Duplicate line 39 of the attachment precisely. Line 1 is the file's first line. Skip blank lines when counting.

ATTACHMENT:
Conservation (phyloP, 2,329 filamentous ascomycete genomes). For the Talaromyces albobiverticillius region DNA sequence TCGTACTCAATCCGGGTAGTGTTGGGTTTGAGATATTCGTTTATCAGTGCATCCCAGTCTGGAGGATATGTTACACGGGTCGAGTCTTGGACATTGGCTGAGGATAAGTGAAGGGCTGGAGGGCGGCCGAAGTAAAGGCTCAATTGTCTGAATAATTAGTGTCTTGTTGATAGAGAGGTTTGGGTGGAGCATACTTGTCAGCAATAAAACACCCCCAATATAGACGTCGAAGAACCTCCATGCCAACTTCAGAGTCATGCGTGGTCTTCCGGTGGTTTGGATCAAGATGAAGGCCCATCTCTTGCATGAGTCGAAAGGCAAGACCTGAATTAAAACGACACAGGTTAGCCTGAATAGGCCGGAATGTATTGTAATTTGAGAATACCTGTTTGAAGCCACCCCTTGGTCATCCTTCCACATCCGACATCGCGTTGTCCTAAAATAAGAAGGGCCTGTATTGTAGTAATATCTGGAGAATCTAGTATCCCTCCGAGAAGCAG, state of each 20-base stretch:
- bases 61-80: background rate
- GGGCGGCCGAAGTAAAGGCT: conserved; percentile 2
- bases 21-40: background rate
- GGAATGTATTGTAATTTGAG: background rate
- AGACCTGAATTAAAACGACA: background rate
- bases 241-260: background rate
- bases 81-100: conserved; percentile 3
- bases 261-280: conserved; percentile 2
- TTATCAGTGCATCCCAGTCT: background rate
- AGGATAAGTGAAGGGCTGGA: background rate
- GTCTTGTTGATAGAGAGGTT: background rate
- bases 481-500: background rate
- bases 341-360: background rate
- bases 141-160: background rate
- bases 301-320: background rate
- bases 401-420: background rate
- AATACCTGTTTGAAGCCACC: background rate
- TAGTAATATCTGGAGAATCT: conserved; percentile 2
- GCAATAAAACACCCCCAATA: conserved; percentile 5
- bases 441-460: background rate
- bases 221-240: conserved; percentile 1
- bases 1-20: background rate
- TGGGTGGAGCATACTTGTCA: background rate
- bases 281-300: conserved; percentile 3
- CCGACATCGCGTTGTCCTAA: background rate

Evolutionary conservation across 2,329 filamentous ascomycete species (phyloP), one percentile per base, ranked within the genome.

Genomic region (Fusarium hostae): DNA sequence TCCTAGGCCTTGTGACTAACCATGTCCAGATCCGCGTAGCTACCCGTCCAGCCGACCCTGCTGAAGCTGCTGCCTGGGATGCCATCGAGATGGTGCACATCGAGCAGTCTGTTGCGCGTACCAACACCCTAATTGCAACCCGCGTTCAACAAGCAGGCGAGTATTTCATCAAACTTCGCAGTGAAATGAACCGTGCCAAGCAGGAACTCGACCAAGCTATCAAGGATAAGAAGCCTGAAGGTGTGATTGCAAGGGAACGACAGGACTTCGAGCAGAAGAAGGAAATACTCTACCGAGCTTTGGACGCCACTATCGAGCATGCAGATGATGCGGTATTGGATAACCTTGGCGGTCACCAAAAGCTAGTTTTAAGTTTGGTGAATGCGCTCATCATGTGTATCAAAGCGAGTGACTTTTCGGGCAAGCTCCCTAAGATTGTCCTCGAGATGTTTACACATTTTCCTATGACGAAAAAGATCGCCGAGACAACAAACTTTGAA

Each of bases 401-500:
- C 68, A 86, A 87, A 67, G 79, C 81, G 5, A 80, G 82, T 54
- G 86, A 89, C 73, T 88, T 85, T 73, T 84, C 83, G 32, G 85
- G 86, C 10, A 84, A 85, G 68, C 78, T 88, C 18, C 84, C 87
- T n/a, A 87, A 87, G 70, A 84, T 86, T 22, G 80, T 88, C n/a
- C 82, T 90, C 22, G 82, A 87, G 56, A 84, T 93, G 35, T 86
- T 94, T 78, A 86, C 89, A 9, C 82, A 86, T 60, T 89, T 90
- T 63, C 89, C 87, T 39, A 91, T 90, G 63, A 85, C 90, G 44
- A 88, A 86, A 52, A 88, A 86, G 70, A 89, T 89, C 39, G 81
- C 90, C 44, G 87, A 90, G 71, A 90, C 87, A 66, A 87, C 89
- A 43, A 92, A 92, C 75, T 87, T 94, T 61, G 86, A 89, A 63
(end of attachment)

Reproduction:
- A 43, A 92, A 92, C 75, T 87, T 94, T 61, G 86, A 89, A 63